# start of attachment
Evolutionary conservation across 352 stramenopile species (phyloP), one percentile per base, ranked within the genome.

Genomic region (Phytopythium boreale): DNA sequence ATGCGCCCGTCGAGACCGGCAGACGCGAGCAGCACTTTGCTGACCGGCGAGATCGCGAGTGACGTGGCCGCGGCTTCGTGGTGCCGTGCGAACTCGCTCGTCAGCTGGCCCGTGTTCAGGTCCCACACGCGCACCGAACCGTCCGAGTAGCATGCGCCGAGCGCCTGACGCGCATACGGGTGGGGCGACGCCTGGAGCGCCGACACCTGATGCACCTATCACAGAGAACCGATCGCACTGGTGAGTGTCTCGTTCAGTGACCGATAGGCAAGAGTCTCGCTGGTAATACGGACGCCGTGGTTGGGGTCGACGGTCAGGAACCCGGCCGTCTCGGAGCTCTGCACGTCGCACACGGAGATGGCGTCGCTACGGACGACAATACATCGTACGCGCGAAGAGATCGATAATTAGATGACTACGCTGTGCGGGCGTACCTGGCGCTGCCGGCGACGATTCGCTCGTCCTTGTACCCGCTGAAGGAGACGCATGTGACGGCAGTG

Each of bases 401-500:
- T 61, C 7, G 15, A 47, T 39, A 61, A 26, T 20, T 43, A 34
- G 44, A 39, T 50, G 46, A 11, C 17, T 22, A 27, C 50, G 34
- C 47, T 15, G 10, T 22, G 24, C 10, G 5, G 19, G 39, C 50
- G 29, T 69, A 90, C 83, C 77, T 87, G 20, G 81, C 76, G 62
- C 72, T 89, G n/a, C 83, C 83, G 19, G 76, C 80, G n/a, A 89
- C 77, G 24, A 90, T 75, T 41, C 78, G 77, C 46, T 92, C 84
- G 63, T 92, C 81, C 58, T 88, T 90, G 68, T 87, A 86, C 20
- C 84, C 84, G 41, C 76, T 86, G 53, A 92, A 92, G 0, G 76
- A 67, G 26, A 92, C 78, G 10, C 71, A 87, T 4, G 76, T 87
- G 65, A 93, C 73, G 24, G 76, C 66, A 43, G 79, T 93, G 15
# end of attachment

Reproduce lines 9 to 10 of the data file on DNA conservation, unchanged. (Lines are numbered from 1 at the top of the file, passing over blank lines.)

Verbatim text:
- C 77, G 24, A 90, T 75, T 41, C 78, G 77, C 46, T 92, C 84
- G 63, T 92, C 81, C 58, T 88, T 90, G 68, T 87, A 86, C 20